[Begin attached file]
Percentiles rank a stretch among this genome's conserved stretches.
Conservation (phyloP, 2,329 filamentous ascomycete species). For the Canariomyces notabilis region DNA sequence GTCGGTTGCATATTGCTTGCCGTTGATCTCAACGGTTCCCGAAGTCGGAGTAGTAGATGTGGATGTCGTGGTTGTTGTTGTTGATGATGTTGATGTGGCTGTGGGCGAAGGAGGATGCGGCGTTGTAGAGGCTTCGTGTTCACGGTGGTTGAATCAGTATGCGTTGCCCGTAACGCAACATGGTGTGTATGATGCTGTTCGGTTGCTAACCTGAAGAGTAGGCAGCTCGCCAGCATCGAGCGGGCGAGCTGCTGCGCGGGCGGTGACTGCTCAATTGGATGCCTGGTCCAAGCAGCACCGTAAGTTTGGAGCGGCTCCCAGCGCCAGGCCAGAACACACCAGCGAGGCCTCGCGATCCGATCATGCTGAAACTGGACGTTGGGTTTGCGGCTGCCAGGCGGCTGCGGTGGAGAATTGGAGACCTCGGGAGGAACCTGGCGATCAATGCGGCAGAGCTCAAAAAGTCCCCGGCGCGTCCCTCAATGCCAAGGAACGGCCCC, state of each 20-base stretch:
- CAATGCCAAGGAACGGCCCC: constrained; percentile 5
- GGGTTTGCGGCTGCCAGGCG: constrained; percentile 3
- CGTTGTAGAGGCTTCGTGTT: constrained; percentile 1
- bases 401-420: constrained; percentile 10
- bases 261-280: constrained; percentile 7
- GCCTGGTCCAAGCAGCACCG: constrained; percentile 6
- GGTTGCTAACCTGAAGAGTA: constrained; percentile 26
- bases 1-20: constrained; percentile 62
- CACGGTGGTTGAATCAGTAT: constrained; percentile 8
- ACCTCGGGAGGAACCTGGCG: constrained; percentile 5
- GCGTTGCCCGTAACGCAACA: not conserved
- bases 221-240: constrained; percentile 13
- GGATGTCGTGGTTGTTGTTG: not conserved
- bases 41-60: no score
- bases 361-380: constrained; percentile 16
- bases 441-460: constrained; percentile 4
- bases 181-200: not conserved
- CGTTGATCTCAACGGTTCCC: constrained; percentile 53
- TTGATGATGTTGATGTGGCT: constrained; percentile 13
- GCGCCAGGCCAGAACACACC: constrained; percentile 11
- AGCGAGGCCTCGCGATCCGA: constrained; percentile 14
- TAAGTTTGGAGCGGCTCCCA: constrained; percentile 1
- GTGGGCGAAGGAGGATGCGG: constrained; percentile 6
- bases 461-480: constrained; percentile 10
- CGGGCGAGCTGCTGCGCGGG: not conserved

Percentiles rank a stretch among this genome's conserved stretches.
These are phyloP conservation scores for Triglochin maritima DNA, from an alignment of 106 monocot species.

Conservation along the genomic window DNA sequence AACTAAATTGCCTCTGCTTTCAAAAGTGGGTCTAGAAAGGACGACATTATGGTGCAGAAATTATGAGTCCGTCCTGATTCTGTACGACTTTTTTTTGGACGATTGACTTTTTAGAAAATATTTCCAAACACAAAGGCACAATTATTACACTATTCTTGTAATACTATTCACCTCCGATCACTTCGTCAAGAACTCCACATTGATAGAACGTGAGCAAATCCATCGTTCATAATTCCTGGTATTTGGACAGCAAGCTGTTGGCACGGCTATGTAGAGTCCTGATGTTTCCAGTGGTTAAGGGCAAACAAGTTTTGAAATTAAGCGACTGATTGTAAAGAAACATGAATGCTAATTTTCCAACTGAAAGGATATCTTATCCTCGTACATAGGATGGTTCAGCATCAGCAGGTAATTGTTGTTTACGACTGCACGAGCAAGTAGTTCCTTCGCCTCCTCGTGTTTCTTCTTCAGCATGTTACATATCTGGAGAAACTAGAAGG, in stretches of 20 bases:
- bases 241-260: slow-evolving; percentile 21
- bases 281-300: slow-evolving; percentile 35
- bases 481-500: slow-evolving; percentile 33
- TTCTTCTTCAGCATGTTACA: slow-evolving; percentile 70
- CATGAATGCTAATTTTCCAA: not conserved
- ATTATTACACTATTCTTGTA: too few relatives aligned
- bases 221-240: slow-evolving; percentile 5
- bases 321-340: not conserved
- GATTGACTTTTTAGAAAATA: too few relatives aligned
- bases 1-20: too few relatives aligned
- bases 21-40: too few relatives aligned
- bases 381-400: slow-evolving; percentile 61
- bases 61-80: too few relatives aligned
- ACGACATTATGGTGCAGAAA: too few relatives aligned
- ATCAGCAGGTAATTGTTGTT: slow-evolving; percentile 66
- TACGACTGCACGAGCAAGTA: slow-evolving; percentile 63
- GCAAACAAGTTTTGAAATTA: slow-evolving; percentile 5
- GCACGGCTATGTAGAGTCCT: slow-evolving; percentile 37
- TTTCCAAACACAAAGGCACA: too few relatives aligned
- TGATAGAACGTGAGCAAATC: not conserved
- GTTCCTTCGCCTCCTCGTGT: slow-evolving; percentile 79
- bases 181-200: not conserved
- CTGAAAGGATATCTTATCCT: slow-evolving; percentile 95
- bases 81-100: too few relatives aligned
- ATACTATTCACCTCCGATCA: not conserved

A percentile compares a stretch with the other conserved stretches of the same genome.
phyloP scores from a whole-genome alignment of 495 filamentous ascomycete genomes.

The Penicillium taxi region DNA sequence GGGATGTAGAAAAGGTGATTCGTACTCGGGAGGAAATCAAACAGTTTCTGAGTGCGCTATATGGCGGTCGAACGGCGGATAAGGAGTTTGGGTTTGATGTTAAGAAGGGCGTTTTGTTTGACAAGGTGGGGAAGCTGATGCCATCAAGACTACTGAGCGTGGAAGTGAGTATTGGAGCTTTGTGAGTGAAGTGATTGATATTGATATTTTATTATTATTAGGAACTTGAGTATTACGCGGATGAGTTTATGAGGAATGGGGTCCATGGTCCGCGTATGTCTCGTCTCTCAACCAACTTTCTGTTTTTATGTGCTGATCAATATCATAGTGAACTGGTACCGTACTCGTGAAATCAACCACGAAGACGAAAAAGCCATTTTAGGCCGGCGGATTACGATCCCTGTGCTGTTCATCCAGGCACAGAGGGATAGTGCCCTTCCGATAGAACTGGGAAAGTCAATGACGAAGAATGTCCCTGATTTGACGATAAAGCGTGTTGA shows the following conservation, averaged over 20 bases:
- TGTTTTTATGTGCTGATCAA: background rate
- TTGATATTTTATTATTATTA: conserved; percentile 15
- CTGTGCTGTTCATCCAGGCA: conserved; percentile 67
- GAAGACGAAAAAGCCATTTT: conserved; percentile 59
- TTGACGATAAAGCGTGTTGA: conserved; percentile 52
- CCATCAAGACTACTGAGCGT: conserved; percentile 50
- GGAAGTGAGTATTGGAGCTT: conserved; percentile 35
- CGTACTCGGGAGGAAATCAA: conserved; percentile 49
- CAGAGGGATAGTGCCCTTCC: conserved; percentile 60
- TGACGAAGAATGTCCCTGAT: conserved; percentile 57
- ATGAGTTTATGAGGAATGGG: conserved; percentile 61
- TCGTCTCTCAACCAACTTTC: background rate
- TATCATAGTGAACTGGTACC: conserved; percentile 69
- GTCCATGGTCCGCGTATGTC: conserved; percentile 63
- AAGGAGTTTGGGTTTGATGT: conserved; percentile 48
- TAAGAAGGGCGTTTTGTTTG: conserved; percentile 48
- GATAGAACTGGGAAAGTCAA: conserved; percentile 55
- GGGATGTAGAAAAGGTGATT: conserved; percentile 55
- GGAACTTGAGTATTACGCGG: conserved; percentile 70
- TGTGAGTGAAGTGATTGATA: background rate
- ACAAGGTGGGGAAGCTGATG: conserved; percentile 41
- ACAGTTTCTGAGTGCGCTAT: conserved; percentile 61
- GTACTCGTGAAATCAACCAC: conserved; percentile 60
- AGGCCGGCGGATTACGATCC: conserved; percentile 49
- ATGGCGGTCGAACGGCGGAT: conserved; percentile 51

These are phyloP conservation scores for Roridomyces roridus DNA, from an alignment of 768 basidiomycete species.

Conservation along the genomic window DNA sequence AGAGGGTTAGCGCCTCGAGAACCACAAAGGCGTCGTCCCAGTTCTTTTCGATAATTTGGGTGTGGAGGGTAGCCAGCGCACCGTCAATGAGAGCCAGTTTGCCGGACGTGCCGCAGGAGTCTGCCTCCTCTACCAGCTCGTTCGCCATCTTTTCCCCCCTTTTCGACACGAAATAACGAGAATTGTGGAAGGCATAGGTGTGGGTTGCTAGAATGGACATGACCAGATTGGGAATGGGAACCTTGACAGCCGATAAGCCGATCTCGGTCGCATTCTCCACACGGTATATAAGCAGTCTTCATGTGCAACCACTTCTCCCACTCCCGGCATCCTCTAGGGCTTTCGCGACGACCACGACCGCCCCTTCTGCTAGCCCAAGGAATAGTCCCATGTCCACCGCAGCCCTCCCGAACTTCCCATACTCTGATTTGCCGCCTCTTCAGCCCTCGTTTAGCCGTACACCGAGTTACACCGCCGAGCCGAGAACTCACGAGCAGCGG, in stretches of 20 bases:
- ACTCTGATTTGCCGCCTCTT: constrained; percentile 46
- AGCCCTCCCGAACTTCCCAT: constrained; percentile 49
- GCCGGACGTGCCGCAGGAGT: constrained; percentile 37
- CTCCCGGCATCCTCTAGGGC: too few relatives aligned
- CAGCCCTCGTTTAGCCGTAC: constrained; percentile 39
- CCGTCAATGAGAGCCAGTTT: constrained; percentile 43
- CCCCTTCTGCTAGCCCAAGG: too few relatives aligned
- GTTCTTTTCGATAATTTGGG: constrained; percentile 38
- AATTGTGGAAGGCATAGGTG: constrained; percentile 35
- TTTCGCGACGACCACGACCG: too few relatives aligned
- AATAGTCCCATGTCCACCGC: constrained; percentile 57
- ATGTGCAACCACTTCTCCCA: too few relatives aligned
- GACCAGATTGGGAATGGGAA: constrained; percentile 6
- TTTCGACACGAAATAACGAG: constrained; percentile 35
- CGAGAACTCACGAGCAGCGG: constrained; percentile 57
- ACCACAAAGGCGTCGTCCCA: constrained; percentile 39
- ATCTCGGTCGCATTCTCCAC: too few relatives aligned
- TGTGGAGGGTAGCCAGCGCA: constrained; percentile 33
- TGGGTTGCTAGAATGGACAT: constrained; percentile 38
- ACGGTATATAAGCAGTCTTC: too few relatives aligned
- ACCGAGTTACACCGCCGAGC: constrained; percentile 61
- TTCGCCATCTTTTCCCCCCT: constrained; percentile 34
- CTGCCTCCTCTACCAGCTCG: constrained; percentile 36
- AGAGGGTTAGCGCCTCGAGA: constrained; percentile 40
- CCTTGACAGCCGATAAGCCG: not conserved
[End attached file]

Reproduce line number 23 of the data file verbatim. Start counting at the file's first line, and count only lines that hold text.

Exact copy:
- AGCGAGGCCTCGCGATCCGA: constrained; percentile 14